Queensland stations weld bins shut over increased terror threat

Australian rail provider has banned the use of bins at crowded local stations over increased terror threat level

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The Independent Online

Brisbane railway stations have banned travellers from using their bins in response to an increase in Australia’s terror threat level.

Queensland Rail, which operates the stations, told The Australian that the bins had been welded shut and would be removed completely in the near future. Laminated signs have appeared over bins in Queensland’s most crowded stations saying “For safety reasons this bin is no longer available. Please take your rubbish with you”.

The state's Premier Campbell Newman confirmed that the measures were being taken in response to the elevated alert level and were not directly related to preparations underway in Brisbane for November when the city will host the G20 Leaders’ Summit.

On Friday Prime Minister Tony Abbott announced the increase from “medium” to “high” on a four-tier scale following the advice of the Australian Security Intelligence Organisation.

The organisation’s Director-General David Irvine said the terrorist threat level had been rising in Australia over the past year, particularly in recent months, mainly due to Australians citizens joining Islamic State to fight in Syria and Iraq.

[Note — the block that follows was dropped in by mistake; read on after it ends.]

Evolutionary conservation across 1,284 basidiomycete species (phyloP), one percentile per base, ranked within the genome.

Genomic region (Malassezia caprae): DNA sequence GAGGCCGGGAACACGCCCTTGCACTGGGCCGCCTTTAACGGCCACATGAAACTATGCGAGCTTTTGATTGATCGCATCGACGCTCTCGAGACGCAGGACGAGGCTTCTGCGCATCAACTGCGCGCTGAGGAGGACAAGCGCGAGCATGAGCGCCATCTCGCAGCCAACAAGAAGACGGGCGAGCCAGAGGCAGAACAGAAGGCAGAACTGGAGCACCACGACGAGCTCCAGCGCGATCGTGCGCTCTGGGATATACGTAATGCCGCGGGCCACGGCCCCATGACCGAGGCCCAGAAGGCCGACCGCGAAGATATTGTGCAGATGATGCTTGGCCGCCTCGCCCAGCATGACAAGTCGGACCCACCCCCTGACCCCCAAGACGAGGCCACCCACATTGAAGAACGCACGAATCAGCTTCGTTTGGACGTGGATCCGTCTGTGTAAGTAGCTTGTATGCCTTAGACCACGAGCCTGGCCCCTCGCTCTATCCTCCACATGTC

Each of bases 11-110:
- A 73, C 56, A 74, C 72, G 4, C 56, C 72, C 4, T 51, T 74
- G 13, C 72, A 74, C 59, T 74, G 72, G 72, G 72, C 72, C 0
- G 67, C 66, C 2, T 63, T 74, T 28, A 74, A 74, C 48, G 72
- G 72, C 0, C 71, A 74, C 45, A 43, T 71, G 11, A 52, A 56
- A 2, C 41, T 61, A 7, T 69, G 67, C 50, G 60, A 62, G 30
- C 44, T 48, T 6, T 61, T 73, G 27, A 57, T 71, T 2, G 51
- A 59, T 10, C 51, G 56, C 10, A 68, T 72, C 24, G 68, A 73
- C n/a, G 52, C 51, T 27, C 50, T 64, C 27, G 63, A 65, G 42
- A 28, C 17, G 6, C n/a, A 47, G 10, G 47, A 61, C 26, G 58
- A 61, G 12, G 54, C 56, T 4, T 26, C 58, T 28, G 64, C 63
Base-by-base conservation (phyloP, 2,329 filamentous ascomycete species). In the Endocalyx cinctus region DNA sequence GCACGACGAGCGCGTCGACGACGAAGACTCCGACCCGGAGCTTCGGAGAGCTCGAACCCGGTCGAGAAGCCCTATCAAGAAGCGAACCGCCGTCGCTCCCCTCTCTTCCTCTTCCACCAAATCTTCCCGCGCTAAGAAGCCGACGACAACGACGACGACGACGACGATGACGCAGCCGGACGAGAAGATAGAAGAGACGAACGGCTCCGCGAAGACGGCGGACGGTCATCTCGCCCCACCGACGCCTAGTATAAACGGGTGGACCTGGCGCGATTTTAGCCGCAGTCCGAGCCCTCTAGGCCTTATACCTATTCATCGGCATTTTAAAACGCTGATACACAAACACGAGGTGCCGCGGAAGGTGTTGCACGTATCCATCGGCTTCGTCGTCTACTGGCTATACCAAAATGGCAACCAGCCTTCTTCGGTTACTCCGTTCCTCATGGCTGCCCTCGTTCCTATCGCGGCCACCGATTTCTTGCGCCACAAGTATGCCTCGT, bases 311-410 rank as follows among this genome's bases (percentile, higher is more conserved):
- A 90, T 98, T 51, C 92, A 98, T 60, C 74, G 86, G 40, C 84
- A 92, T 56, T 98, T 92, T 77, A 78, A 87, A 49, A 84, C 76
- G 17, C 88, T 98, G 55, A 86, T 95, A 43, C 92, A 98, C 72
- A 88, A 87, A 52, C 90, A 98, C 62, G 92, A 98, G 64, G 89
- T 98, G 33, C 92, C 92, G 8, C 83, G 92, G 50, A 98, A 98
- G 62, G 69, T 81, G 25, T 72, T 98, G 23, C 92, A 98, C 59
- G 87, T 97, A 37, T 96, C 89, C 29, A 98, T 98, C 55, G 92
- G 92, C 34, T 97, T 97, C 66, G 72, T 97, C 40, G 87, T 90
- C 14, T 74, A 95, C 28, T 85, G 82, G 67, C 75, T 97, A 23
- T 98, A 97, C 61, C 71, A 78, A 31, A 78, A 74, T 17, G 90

“I want to stress that this does not mean that a terror attack is imminent,” Abbott told reporters. “We have no specific intelligence of particular plots.

“What we do have is intelligence that there are people with the intent and the capability to mount attacks.”It is the first time that the threat level has been elevated above medium since the scale was introduced in Australia in 2003.

The country has said it is preparing to contribute up to 10 military aircraft to the US-led campaign against Islamic State extremists in Syria and Iraq.

Abbott said in a statement issued Sunday that Australia was responding to a formal request from the United States for specific contributions to the international coalition.

Additional reporting by AP

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